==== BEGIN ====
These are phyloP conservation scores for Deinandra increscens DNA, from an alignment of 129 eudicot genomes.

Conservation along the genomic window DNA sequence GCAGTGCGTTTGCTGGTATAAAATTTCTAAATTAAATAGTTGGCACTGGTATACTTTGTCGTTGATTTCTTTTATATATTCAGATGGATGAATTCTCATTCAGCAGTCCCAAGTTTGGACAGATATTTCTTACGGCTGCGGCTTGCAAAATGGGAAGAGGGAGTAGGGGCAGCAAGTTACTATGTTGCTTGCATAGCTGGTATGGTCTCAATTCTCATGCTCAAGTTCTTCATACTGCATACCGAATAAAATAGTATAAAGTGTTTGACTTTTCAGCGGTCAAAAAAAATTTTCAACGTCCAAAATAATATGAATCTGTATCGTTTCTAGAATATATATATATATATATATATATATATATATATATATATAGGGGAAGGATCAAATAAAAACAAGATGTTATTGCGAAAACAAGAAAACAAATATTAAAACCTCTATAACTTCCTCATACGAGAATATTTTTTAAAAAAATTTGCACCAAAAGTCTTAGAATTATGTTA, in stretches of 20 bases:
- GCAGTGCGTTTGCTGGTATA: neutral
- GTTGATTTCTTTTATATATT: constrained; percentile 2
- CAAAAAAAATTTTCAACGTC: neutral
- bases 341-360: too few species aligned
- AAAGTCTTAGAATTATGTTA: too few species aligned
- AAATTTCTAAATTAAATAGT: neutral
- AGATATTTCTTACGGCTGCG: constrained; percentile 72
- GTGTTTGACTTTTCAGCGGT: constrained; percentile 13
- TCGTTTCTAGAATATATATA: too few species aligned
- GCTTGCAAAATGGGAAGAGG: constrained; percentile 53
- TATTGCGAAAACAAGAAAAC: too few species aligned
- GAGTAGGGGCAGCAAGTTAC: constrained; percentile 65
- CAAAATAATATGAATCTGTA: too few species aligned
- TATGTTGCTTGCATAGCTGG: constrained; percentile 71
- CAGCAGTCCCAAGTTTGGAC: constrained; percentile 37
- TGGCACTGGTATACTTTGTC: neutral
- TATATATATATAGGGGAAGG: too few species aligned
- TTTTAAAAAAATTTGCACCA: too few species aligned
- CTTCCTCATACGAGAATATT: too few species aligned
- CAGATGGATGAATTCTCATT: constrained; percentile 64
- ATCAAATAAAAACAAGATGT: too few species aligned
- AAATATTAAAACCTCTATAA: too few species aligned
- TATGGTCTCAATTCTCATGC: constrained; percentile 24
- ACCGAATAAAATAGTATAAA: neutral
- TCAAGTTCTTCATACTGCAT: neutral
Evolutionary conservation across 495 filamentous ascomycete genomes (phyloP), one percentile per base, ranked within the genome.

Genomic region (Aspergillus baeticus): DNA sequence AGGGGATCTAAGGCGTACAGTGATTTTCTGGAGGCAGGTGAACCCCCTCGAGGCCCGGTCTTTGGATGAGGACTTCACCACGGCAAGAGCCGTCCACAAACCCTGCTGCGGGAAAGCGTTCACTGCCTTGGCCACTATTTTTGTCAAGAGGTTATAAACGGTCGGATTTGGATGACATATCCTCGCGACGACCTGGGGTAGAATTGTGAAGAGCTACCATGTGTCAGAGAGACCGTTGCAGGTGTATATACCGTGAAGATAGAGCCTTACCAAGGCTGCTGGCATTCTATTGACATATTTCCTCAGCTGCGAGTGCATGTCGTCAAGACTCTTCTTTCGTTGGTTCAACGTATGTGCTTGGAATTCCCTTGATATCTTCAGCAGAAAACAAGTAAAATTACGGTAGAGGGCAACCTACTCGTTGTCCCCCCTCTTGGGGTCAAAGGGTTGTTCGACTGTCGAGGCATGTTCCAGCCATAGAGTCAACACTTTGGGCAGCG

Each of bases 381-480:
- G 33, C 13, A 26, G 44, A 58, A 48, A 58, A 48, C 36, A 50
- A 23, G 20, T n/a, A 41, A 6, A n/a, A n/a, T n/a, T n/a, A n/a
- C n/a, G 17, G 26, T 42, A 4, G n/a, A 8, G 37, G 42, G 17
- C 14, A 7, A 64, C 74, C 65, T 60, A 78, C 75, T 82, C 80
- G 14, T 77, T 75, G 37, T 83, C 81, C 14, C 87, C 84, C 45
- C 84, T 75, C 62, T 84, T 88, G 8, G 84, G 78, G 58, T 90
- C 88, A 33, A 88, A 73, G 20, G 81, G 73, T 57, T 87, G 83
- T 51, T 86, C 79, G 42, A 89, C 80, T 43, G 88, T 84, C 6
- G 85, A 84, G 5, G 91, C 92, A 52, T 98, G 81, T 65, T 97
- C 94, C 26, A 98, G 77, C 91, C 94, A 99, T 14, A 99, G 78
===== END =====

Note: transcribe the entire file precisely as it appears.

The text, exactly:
These are phyloP conservation scores for Deinandra increscens DNA, from an alignment of 129 eudicot genomes.

Conservation along the genomic window DNA sequence GCAGTGCGTTTGCTGGTATAAAATTTCTAAATTAAATAGTTGGCACTGGTATACTTTGTCGTTGATTTCTTTTATATATTCAGATGGATGAATTCTCATTCAGCAGTCCCAAGTTTGGACAGATATTTCTTACGGCTGCGGCTTGCAAAATGGGAAGAGGGAGTAGGGGCAGCAAGTTACTATGTTGCTTGCATAGCTGGTATGGTCTCAATTCTCATGCTCAAGTTCTTCATACTGCATACCGAATAAAATAGTATAAAGTGTTTGACTTTTCAGCGGTCAAAAAAAATTTTCAACGTCCAAAATAATATGAATCTGTATCGTTTCTAGAATATATATATATATATATATATATATATATATATATATATAGGGGAAGGATCAAATAAAAACAAGATGTTATTGCGAAAACAAGAAAACAAATATTAAAACCTCTATAACTTCCTCATACGAGAATATTTTTTAAAAAAATTTGCACCAAAAGTCTTAGAATTATGTTA, in stretches of 20 bases:
- GCAGTGCGTTTGCTGGTATA: neutral
- GTTGATTTCTTTTATATATT: constrained; percentile 2
- CAAAAAAAATTTTCAACGTC: neutral
- bases 341-360: too few species aligned
- AAAGTCTTAGAATTATGTTA: too few species aligned
- AAATTTCTAAATTAAATAGT: neutral
- AGATATTTCTTACGGCTGCG: constrained; percentile 72
- GTGTTTGACTTTTCAGCGGT: constrained; percentile 13
- TCGTTTCTAGAATATATATA: too few species aligned
- GCTTGCAAAATGGGAAGAGG: constrained; percentile 53
- TATTGCGAAAACAAGAAAAC: too few species aligned
- GAGTAGGGGCAGCAAGTTAC: constrained; percentile 65
- CAAAATAATATGAATCTGTA: too few species aligned
- TATGTTGCTTGCATAGCTGG: constrained; percentile 71
- CAGCAGTCCCAAGTTTGGAC: constrained; percentile 37
- TGGCACTGGTATACTTTGTC: neutral
- TATATATATATAGGGGAAGG: too few species aligned
- TTTTAAAAAAATTTGCACCA: too few species aligned
- CTTCCTCATACGAGAATATT: too few species aligned
- CAGATGGATGAATTCTCATT: constrained; percentile 64
- ATCAAATAAAAACAAGATGT: too few species aligned
- AAATATTAAAACCTCTATAA: too few species aligned
- TATGGTCTCAATTCTCATGC: constrained; percentile 24
- ACCGAATAAAATAGTATAAA: neutral
- TCAAGTTCTTCATACTGCAT: neutral
Evolutionary conservation across 495 filamentous ascomycete genomes (phyloP), one percentile per base, ranked within the genome.

Genomic region (Aspergillus baeticus): DNA sequence AGGGGATCTAAGGCGTACAGTGATTTTCTGGAGGCAGGTGAACCCCCTCGAGGCCCGGTCTTTGGATGAGGACTTCACCACGGCAAGAGCCGTCCACAAACCCTGCTGCGGGAAAGCGTTCACTGCCTTGGCCACTATTTTTGTCAAGAGGTTATAAACGGTCGGATTTGGATGACATATCCTCGCGACGACCTGGGGTAGAATTGTGAAGAGCTACCATGTGTCAGAGAGACCGTTGCAGGTGTATATACCGTGAAGATAGAGCCTTACCAAGGCTGCTGGCATTCTATTGACATATTTCCTCAGCTGCGAGTGCATGTCGTCAAGACTCTTCTTTCGTTGGTTCAACGTATGTGCTTGGAATTCCCTTGATATCTTCAGCAGAAAACAAGTAAAATTACGGTAGAGGGCAACCTACTCGTTGTCCCCCCTCTTGGGGTCAAAGGGTTGTTCGACTGTCGAGGCATGTTCCAGCCATAGAGTCAACACTTTGGGCAGCG

Each of bases 381-480:
- G 33, C 13, A 26, G 44, A 58, A 48, A 58, A 48, C 36, A 50
- A 23, G 20, T n/a, A 41, A 6, A n/a, A n/a, T n/a, T n/a, A n/a
- C n/a, G 17, G 26, T 42, A 4, G n/a, A 8, G 37, G 42, G 17
- C 14, A 7, A 64, C 74, C 65, T 60, A 78, C 75, T 82, C 80
- G 14, T 77, T 75, G 37, T 83, C 81, C 14, C 87, C 84, C 45
- C 84, T 75, C 62, T 84, T 88, G 8, G 84, G 78, G 58, T 90
- C 88, A 33, A 88, A 73, G 20, G 81, G 73, T 57, T 87, G 83
- T 51, T 86, C 79, G 42, A 89, C 80, T 43, G 88, T 84, C 6
- G 85, A 84, G 5, G 91, C 92, A 52, T 98, G 81, T 65, T 97
- C 94, C 26, A 98, G 77, C 91, C 94, A 99, T 14, A 99, G 78